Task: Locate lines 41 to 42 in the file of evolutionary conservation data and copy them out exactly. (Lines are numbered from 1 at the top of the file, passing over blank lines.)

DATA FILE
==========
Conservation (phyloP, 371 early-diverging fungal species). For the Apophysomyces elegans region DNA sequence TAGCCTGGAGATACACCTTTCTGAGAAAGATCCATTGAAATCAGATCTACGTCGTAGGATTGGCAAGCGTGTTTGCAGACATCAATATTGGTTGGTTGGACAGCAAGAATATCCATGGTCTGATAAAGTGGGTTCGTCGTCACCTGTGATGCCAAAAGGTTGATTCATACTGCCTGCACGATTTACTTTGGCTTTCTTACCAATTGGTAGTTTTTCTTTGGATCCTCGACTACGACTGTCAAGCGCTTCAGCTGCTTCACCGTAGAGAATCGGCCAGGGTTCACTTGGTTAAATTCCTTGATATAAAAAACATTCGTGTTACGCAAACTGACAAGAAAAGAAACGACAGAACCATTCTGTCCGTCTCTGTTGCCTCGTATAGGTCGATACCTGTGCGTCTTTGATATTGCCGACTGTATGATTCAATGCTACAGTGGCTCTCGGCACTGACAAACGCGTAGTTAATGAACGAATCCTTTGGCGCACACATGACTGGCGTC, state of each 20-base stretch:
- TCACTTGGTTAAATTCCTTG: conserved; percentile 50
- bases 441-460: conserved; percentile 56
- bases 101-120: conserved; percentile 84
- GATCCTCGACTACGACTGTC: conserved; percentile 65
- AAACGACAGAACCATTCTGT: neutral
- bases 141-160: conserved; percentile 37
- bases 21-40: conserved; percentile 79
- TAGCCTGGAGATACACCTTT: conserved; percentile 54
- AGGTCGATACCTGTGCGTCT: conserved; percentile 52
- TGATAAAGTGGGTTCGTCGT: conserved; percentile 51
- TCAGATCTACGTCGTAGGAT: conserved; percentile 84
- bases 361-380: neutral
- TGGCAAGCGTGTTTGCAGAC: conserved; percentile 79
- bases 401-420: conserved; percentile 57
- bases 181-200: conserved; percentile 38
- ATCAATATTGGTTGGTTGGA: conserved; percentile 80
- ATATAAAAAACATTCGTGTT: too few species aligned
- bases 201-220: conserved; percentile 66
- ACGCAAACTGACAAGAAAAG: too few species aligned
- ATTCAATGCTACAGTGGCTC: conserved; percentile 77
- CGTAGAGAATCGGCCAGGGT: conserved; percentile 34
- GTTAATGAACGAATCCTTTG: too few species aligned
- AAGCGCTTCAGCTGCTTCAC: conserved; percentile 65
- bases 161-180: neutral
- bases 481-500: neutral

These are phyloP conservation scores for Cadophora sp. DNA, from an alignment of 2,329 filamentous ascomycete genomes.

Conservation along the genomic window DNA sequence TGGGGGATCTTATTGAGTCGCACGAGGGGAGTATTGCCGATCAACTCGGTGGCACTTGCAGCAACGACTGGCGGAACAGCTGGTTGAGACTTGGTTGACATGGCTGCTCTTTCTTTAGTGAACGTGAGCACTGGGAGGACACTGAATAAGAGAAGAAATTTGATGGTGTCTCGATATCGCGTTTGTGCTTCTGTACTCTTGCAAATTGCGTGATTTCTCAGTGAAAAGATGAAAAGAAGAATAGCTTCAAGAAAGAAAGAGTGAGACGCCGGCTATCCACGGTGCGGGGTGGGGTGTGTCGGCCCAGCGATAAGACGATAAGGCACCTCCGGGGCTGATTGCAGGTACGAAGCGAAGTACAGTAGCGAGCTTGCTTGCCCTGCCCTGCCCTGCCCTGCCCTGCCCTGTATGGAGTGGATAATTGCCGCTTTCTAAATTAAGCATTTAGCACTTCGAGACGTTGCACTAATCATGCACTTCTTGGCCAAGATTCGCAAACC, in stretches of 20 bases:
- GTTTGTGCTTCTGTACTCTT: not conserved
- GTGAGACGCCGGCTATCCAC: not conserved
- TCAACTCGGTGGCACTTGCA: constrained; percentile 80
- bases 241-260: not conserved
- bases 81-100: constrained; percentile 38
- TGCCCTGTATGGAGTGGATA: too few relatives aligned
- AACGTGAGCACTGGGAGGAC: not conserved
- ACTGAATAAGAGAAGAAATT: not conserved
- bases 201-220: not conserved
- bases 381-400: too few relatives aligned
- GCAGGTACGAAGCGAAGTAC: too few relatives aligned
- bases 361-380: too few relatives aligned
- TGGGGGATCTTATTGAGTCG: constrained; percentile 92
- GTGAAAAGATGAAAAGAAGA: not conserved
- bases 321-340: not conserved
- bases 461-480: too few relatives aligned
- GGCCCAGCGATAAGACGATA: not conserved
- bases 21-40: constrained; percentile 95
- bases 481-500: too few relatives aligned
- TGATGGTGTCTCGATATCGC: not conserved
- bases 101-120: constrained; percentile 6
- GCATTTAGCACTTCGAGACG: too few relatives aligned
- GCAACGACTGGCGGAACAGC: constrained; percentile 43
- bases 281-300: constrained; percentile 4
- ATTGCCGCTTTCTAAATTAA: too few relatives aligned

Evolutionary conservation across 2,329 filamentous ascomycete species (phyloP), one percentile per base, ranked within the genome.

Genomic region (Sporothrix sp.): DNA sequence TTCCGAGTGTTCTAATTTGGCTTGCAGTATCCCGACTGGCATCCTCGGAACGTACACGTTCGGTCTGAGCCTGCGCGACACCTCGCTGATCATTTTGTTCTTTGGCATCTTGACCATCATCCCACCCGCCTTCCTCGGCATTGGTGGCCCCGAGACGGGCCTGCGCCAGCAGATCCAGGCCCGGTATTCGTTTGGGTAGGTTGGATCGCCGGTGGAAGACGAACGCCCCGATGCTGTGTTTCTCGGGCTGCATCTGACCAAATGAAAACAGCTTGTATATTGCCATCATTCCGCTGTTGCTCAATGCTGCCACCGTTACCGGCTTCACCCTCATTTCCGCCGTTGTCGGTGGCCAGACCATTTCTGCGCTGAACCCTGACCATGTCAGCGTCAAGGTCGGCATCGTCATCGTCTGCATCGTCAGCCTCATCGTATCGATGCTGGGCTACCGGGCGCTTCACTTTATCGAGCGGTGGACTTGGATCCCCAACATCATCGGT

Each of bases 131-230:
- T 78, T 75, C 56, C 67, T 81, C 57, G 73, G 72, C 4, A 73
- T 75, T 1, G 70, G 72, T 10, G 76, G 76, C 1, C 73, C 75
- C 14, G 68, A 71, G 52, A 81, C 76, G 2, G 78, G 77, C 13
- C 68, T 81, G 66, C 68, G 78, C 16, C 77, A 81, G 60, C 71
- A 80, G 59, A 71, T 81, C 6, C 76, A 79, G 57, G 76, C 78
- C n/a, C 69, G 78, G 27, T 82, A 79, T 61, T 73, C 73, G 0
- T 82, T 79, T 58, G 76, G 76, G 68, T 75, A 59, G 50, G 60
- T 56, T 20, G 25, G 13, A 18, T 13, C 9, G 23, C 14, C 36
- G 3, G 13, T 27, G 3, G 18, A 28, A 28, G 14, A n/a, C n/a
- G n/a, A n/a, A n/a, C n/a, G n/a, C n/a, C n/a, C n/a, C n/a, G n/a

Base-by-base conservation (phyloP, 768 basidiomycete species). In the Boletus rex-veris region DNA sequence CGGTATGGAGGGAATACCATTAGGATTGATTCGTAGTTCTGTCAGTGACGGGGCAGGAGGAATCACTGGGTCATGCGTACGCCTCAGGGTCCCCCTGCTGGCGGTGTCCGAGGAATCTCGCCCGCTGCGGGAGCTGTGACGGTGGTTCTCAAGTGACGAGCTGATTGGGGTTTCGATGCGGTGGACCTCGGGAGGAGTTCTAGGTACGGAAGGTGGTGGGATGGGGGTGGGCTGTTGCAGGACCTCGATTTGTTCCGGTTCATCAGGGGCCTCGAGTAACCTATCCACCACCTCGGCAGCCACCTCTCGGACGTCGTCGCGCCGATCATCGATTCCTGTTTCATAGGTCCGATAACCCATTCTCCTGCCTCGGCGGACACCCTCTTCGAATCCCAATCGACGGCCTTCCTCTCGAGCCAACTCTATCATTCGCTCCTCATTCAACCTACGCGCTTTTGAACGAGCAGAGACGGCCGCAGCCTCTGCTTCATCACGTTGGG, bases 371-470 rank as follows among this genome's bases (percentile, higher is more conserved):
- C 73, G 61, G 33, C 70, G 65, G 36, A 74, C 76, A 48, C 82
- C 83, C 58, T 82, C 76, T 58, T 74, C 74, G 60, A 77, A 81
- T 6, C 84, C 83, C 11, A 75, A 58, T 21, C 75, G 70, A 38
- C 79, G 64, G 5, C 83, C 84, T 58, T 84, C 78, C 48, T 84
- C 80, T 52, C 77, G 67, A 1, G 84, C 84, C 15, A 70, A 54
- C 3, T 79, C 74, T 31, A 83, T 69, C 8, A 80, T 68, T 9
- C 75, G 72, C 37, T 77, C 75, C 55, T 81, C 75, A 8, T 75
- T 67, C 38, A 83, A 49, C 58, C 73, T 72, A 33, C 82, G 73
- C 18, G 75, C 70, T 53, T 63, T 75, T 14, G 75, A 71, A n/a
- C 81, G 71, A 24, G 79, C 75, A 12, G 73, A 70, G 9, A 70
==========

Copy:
- TGGGGGATCTTATTGAGTCG: constrained; percentile 92
- GTGAAAAGATGAAAAGAAGA: not conserved